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Discussion Starter · #1 ·
Most of my pets have come from bad situations or have been adopted. I seem to just collect them as they come to me ;) Although I do have a limit, it's hard to say no to an animal in need. I'll post them in the order they came to me.

Gypsy, my 3.5 year old Border Collie and my best friend in the world. This dog is so smart I can literally talk to her like a human. Her vocabulary is well over 100 words & commands, and she picks up on tricks after as few as one repetition. I adopted her from a shelter as a 9 week old pup when her dam and littermates were surrendered.


This is my kitty, Beatrix. I found her in a ditch, emaciated, infested with mites, frostbitten, and with an abcess on her leg. So I did the only logical thing and brought her home :roll: She lived in my parents garage (heated in winter) for 2 years, and is now a healthy, happy housecat. She is a mystery, but her tattoo indicates she was spayed in '01, so who know how old she actually is, or where she came from.


Next is Stella, she's a 2008 registered Quarter Horse. I was "given" her in exchange for breaking in several other horses... I put that in quotes because I ended up working for 2 years, broke my collarbone, spent hundreds of dollars in gas money and went through some rough times to pay for her. She has bucket loads of personality and always wants to get her own way. We probably aren't the best suited to each other, since I'm really easygoing and she tries to fight me every step of the way, but after 2 years of working with her she is starting to blossom and give me 110% whenever I ask anything of her.


Korby is my husband's dog, she was found running loose at 8 weeks old and brought to the vet clinic where my sister works. She's kind of dumb, but a real sweetheart and a pretty good dog overall.


Rodney is my husband's juvenile corn snake. He's only a few months old and measures 19 inches. Other than my mice, he's the only pet we've actually bought, and he came from a good local breeder.


And finally, our newest addition, Trevor. He came to my sister's clinic from the pound because he was infected with Parvo. He had been passed around before coming to the pound, and the stress compromised his immune system and allowed him to get sick even though he was vaccinated. A month ago he was literally on death's doorstep, I went to see him at the clinic when my sister told me about him, and he was hardly moving and cold to the touch. I took him home while he recovered to reduce the stress he was under, and he never went back ;)


Well that's it for now, we won't have any new additions for a year or two until we buy an acreage in the country, our little bungalow with the postage stamp yard is full enough as it is!
 

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Discussion Starter · #3 ·
Thanks, I think so too! :)

I guess it's not done everywhere, but cats and dogs around here are tattooed in their ears at the same time they are spayed or neutered. It serves as a permanent form of identification, so if an animal is found without a collar or microchip, the owner's phone number, name, and address are linked to that individual tattoo. You can actually see Korby's tats in the picture I posted of her.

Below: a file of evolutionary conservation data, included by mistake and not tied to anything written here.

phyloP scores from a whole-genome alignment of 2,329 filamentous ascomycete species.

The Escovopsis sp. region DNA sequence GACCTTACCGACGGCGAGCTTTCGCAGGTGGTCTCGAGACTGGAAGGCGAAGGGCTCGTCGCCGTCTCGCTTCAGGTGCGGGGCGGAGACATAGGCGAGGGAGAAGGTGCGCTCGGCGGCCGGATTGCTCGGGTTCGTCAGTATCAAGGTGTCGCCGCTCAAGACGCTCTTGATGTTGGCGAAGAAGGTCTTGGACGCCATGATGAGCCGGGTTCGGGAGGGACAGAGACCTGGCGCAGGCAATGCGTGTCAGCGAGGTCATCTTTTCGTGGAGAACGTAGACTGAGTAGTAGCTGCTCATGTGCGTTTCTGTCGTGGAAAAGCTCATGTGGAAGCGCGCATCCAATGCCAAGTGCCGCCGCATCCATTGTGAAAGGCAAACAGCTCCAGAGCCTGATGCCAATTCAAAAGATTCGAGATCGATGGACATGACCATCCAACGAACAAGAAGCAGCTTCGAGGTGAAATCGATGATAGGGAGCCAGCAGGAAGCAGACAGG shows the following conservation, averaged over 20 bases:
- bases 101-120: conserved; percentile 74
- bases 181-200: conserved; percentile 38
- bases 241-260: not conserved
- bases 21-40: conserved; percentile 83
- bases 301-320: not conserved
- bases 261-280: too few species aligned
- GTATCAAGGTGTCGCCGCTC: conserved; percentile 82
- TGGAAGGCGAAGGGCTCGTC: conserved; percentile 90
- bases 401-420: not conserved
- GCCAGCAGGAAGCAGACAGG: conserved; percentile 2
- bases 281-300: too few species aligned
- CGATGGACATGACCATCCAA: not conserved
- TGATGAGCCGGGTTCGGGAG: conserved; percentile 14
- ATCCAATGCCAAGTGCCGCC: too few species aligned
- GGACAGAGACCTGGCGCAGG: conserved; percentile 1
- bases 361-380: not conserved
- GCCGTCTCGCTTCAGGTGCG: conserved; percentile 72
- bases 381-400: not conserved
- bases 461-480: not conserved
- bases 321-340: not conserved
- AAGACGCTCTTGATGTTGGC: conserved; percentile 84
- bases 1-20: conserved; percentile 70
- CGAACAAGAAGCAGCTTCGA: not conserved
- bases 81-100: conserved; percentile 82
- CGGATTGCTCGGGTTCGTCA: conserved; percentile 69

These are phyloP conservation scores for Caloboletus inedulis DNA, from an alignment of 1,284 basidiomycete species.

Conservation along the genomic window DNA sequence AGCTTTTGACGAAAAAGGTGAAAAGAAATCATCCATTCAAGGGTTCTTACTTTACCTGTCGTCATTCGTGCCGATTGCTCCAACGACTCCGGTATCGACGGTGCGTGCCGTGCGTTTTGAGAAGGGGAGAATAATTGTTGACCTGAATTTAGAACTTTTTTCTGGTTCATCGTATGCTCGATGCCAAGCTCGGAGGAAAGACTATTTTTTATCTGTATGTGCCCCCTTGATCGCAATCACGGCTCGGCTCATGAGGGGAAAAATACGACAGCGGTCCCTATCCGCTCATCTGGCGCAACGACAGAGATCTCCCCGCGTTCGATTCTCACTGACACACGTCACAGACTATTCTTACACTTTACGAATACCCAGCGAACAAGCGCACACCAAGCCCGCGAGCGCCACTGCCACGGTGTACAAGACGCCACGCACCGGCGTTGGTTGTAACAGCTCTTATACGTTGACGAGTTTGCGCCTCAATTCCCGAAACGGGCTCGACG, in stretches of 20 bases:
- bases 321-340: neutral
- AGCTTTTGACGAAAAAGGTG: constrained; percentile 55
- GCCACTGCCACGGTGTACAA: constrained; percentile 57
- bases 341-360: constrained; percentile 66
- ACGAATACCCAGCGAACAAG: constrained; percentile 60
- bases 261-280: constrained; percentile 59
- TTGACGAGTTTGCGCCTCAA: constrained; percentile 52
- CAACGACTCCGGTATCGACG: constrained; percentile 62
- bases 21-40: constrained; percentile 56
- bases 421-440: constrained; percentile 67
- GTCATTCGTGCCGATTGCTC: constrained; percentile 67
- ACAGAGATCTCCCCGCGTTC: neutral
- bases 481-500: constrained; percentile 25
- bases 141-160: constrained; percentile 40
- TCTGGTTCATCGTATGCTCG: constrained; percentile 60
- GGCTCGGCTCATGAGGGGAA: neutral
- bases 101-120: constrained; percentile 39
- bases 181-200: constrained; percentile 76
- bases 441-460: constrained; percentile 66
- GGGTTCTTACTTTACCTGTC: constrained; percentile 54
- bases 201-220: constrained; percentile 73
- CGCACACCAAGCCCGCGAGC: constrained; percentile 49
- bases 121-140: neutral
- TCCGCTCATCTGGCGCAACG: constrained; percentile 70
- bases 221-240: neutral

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Aww :)
I run a small/private rescue from my home, but half of the animals I get, I end up keeping :)
A few people around here tattoo dogs/cats, but mainly just rabbits
 

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I love that photo of Korby, it could be on a greetings card! As for the tattooing, it's done way before the neutering age on show dogs, certainly German Shepherds which are the breed I have a (very limited) knowledge of for show since my OHs family keep them for this purpose.
 

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My dogs have a tattoo on their bellies to show they've been spayed, and my two cats were tattooed on their butts when they were nuetered. They were all done at the same shelter. I guess they got tired of guessing if an animal was altered or not.
 

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Oh, oh whoa - that's all I can say! Each one of your animals are stunning! The color of Beatrix's eyes, especially.

My favorite breed of dog is the border collie, mostly for their intelligence and beauty (though I prefer the longhaired ones). Yours is what I would consider unusual phenotypically, but gorgeous nonetheless!
 

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Discussion Starter · #8 ·
Autumn2005 said:
My dogs have a tattoo on their bellies to show they've been spayed, and my two cats were tattooed on their butts when they were nuetered. They were all done at the same shelter. I guess they got tired of guessing if an animal was altered or not.
It's easier to tell if males have been neutered, but sometimes it's impossible to find a spay scar. It would be really unfortunate to open up a female and find she'd already been fixed, so that's the main reason they do it. Makes a lot of sense to me :)

lizashley said:
Oh, oh whoa - that's all I can say! Each one of your animals are stunning! The color of Beatrix's eyes, especially.

My favorite breed of dog is the border collie, mostly for their intelligence and beauty (though I prefer the longhaired ones). Yours is what I would consider unusual phenotypically, but gorgeous nonetheless!
Gypsy and Trevor are both extremely normal looking Border Collies, although Trevor is a mix. ;) The AKC "show" ones are more of a cookie cutter dog that you're probably thinking of, whereas working stock dogs are bred for their skills and intelligence over appearance, so there is more variety among the dogs. Just to show you what I'm talking about, here's a shot of 5 purebred Borders from a working BC forum I frequent:

 
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